Sunday, August 15, 2010

A LI'L VISIT TO MONTICELLO


Thomas Jefferson had it good. Monticello, the Charlottesville, Virginia home that he designed and lived in for the last 17 years of his life, is beautiful. Granted, today we have much better roads, climate control, and lighting -- not to mention way better TV programs! -- but even back in the day, I'll bet it was a pretty cool place to while away your time. If you were Thomas Jefferson, that is. Not so much for his slaves, including Sally Hemings, by whom Jefferson fathered at least one and quite possibly several children after the death of his wife (Hemings' half-sister, interestingly).

According to the tour guide at Monticello, the most common questions from visitors are about Hemings, and about how Jefferson could reconcile his authorship of the Declaration of Independence with the fact that he owned slaves. I imagine the short answer to be, "with difficulty." He was a complicated man, of course, and one who personally benefited from slavery even as he condemned it. For him, as for some other people of the era, the choice was between justice and Union. He famously wrote of slavery, "We have the wolf by the ears; and we can neither hold him nor safely let him go. Justice is in one scale, and self-preservation in the other." 

This quote and other of Jefferson's writings on liberty were presented in the tour and exhibits at the site. And yet somehow I felt as if the only way to adequately deal with slavery at this, one of the nation's most significant and popular historic sites, would be to openly admit that the nation was built on notions of liberty, yes, but also on a gross and centuries-long injustice.  What I got instead was a pleasant tour of the house and grounds that did not shy away from slavery, but hardly plumbed its depths, either. I guess you can only cover so much in less than an hour! Still, plenty of the contradictions were there to see, hear, or read.

Jefferson had an ample library (large parts of which he had to sell off in his impecunious periods), and yet slaves were not nearly so well equipped with books or reading skills. (In 1831, just five years after Jefferson's death, Nat Turner's Revolt in Virginia led to restrictive laws against the education of slaves.) Jefferson and other relatives are neatly buried in a well-tended cemetery, but the African-American cemetery past the parking lot was poorly marked and, in its day, probably even more poorly tended. And even now, the Monticello Association (of Jefferson's descendants) does not officially recognize the heirs of the Hemings-Jefferson line, in spite of DNA evidence uncovered in 1998. That this was not deeply and openly explored at Monticello is unsurprising, I suppose, but a shame nonetheless. After all, in this place come together such deep-rooted questions as: Who is American? Who gets to tell their story? And how do these stories establish one as a person and a citizen? A slave's story was an assertion of humanity, power, and even American citizenship and birthrights. No wonder slave literacy and communications could provoke such violence. To its credit, Monticello sells a goodly number of books on slavery for adults and kids alike, and has "Getting Word," a project that locates and records the oral histories of descendants of Monticello's enslaved families.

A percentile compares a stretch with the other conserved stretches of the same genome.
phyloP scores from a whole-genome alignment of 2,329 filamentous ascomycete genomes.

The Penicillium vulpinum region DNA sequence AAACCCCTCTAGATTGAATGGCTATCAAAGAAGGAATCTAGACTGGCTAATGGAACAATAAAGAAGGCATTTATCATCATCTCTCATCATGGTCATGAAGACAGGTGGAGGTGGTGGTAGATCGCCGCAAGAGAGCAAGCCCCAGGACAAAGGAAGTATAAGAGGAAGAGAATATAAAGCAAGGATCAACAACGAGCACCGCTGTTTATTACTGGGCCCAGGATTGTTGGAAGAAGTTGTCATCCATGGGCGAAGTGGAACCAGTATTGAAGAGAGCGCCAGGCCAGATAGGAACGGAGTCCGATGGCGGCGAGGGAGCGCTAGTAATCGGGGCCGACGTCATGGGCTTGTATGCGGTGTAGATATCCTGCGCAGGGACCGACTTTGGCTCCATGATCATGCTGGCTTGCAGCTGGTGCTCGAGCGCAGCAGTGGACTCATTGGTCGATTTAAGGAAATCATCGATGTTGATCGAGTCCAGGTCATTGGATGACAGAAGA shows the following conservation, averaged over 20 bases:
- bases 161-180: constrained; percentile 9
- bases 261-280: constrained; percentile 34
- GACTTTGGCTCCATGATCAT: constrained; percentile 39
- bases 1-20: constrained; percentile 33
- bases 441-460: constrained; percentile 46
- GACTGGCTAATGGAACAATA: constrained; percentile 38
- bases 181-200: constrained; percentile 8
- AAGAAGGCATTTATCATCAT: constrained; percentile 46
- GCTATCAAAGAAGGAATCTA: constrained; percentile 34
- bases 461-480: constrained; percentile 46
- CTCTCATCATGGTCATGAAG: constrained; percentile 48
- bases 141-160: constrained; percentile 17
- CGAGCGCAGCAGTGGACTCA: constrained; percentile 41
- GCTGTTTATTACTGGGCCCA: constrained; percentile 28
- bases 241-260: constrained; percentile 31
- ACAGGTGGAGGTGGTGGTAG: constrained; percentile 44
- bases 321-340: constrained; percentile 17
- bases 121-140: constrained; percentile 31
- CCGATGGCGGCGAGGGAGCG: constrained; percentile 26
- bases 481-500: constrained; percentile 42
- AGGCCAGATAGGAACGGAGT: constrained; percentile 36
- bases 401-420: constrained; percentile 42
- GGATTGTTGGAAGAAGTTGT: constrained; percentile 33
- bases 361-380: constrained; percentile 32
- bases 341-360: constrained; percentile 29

While I was in Virginia, I spent some time with a group called Thousand Kites, a national dialogue project addressing the criminal justice system. (Last year, I podcasted about them here.) More to the point, Thousand Kites was training prison reform groups to record on video stories of people affected by the criminal justice system -- not least of all, prisoners, former prisoners, and their families. 

It is at once shocking and totally predictable that their experiences should so little inform public knowledge and public policy on prisons. Prisoners' stories can't get out for various reasons: high rates of illiteracy, restrictions on writing implements, the scrutiny and (some would say) censorship of letters coming out of prison, exorbitant charges for phone calls from prisons, and their geographical isolation.

For many people on the outside, such privations are reasonable; after all, incarceration is supposed to be a punishment, and there are legitimate security concerns that necessitate these regulations. And yet, prison reform activists point out, the prisons are stuffed with people in on nonviolent drug offenses, a disproportionate number of them African American. 

It's hard not to draw a historical line: Slaves were denied education and access to reading and writing materials, and now a disproportionate number of their descendants are subject to the same limitations. It's this connection that led at least one activist I met to say that prisons are the new Jim Crow. (And Jim Crow was, in its time and way, the new slavery.) All of this made the questions about today's prisoners feel painfully reminiscent of the questions about yesterday's slaves. Who gets to tell their story, who goes down in history, and who gets to be an American?

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